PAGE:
Because, well, the other half of the class is seated in a classroom hundreds of miles away at the University of South Florida in Tampa.
The USF students can see his work and what he is discussing thanks to "NetMeeting," an Internet conferencing program that enables one person to share applications, voice and video with another person in an entirely different city, state or country Ð all with just a PC, internet connection and a simple Webcam, a mini-video camera that connects to the computer.
"NetMeeting is not only is it cheap Ð actually free -- but it has been a way for us to have control over the technology and not have to depend on others to coordinate the TTU-USF link," explained Frolik.
While distance learning is part of TTU's regular curriculum and continues to grow, Frolik and his class, with Dr. Tom Weller at USF, are the first in Tennessee Tech's Engineering Department to venture into building and constructing a project with team members from out-of-state Ð a wireless sensor that can be used to, for example, count cars.COOKEVILLE, Tenn. (May 3, 2000) -- On graduation day at Oneida High School, 68 graduates will walk across the stage -- 20 of them will walk into opportunities they never imagined.
Almost a third of the class will receive four-year scholarships to Tennessee Technological University established in the name of the late Scott County educator Horace M. "Jake" Jeffers and funded by his daughter, Oneida native Judy Jeffers-Davis and her husband, Jerry W. Davis. For Oneida, a close knit town of about 5,000 located 65 miles northwest of Knoxville, the scholarships have the potential to affect every community member.
Beginning with the Class of 2000, each year the Horace M. Jeffers Scholars Fund will provide 20 four-year scholarships of $4,000 annually to Oneida graduates. By 2003, 80 students will be Jeffers Scholars at Tennessee Tech.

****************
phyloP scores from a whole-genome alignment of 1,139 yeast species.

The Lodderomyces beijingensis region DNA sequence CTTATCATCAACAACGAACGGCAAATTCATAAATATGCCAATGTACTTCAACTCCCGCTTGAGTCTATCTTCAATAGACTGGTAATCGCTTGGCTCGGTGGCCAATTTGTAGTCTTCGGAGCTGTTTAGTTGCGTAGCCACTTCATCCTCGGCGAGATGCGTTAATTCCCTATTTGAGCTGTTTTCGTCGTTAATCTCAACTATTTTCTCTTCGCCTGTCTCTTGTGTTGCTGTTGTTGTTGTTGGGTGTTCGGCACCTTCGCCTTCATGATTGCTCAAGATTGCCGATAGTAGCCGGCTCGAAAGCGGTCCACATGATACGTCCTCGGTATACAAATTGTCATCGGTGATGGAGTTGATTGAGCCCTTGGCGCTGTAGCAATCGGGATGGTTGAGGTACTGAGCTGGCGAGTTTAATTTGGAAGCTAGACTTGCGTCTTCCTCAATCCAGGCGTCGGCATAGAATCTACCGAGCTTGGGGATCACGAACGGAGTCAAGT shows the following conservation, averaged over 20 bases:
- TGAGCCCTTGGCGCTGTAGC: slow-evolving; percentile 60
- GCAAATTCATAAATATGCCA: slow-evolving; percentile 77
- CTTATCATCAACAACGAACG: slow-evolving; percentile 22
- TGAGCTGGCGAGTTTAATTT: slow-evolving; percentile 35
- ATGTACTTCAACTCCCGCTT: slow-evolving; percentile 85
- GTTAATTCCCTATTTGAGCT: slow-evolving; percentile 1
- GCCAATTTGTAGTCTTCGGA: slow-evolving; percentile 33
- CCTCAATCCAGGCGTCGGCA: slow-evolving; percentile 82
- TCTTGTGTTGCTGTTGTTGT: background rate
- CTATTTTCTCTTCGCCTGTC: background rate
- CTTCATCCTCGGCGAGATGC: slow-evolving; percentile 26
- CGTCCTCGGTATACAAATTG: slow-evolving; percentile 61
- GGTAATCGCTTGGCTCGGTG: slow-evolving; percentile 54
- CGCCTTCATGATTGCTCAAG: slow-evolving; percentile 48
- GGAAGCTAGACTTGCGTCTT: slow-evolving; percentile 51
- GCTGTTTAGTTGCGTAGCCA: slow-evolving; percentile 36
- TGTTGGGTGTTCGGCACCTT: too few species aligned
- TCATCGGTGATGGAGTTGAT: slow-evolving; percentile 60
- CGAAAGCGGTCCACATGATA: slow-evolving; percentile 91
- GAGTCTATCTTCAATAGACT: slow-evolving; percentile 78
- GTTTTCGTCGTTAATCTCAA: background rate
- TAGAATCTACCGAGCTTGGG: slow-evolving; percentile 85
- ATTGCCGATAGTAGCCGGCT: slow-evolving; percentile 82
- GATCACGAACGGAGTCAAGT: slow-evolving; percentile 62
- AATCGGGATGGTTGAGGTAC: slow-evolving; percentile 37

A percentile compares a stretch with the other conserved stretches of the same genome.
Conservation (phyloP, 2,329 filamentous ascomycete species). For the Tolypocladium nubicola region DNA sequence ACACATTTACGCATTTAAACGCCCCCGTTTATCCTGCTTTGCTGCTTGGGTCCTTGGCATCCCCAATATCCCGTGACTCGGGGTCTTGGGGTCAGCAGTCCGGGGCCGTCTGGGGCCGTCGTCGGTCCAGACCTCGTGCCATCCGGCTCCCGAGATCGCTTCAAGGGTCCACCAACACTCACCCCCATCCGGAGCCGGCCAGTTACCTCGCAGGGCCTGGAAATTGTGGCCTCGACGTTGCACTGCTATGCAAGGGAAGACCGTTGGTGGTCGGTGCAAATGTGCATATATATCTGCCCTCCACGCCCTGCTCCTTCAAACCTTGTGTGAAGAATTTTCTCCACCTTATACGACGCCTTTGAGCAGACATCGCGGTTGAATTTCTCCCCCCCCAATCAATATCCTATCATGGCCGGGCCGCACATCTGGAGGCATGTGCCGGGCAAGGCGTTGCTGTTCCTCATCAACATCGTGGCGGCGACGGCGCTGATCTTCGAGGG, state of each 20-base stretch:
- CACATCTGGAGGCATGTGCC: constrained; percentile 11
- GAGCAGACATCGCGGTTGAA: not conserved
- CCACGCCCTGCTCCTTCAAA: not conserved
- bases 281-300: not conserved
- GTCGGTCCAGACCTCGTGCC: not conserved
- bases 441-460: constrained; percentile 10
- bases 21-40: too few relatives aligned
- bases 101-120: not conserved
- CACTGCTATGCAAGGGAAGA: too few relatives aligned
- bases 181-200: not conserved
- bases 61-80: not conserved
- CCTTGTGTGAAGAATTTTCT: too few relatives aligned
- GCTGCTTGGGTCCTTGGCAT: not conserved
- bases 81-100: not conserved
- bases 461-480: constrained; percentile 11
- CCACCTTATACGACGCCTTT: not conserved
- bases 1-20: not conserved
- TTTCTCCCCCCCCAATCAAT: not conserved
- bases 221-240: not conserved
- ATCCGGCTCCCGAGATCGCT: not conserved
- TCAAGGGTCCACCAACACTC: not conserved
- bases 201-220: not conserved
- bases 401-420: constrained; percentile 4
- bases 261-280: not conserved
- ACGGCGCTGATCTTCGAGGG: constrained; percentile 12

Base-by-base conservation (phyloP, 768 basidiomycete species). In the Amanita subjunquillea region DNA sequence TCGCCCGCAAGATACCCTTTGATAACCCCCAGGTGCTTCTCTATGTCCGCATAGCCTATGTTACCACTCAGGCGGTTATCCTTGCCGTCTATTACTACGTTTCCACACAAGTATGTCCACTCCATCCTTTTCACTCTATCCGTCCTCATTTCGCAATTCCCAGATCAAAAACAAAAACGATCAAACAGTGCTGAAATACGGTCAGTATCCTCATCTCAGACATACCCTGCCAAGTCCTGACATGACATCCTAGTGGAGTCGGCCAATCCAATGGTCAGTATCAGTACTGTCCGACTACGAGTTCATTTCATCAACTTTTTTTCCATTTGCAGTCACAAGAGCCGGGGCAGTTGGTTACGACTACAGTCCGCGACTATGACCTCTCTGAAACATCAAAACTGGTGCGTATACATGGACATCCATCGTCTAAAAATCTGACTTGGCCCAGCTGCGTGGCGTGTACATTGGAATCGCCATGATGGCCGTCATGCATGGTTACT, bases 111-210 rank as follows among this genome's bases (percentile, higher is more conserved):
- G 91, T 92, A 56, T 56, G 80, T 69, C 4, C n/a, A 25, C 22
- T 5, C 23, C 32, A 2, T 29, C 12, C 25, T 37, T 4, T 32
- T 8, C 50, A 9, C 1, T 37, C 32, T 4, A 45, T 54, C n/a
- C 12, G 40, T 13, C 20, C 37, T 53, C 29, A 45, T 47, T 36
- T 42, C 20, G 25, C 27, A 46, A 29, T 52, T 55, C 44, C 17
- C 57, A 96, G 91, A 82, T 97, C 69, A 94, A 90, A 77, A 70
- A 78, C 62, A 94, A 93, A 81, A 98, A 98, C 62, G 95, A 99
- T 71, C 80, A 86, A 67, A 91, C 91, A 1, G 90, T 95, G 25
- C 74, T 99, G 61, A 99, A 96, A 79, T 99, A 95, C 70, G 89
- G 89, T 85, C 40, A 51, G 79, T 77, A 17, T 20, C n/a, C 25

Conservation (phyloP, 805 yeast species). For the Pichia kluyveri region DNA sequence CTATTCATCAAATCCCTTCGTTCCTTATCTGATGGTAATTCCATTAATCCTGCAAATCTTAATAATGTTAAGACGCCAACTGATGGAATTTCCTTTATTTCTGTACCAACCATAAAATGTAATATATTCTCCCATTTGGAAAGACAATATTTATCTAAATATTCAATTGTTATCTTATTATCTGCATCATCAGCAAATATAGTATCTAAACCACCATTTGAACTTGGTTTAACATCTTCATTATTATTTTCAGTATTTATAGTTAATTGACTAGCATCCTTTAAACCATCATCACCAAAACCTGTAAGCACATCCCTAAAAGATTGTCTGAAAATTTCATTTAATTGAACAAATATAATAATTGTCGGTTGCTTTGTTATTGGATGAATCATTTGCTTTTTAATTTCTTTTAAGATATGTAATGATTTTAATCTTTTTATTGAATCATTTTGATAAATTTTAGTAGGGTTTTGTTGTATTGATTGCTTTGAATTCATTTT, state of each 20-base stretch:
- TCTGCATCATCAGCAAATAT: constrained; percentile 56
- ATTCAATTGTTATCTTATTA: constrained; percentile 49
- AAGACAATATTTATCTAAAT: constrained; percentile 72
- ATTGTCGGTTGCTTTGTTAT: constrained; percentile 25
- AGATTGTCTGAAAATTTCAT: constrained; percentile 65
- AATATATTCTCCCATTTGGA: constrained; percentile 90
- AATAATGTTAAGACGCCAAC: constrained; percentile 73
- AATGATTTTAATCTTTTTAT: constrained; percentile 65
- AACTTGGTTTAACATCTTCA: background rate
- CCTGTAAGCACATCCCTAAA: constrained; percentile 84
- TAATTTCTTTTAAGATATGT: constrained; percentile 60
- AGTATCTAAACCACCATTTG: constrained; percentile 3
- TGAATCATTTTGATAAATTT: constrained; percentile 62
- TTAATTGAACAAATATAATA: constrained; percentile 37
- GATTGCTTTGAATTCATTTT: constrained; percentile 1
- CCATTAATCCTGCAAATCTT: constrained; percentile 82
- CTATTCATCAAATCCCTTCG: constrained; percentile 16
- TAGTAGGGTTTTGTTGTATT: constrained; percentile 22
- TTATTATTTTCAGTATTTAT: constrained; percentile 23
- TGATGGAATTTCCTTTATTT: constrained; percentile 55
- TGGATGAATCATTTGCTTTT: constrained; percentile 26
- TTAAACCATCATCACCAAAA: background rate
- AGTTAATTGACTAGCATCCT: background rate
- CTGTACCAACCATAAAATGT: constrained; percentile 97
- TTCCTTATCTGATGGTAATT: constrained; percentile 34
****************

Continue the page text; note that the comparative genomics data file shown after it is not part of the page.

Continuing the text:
Jeffers-Davis hopes the scholarships feed the same fire in Oneida students that she saw in her father, an educator, guidance counselor, administrator and coach in Scott County for more than 40 years.
"My father had such a desire for education, such a love for students and such an awareness of the value of people creating choices for themselves through education," said Jeffers-Davis, who graduated from TTU and now lives in Jacksonville, Fla. "He went to school literally not knowing how he would pay for it because he believed in value of learning."
Why present such a big gift to so many people in this rural community?
"You know people's needs when you are raised in a small town," said Jeffers- Davis. "You know many talented kids don't even think they're in line to move toward college and other opportunities. If these scholarships give them hope and vision, they will do the rest."
Oneida High School Principal Rick Harper says Oneida High School and its companion pre-school and elementary schools in the Oneida Special School District have already established a reputation for making the most of opportunities. He calls the system a "Top 10" system in the state, boasting the 8th highest average ACT scores.
"This investment in education will have long-term effects on this community and the renaissance we're experiencing," said Harper. "These scholarships will create opportunities and change the mindsets of students who see limited choices.
"We've become an excellent school system because we've challenged our students," said Harper. "Now we can offer incentives not only to the top few students, but to 20 more students who may never have felt they had a chance to over come financial and other obstacles."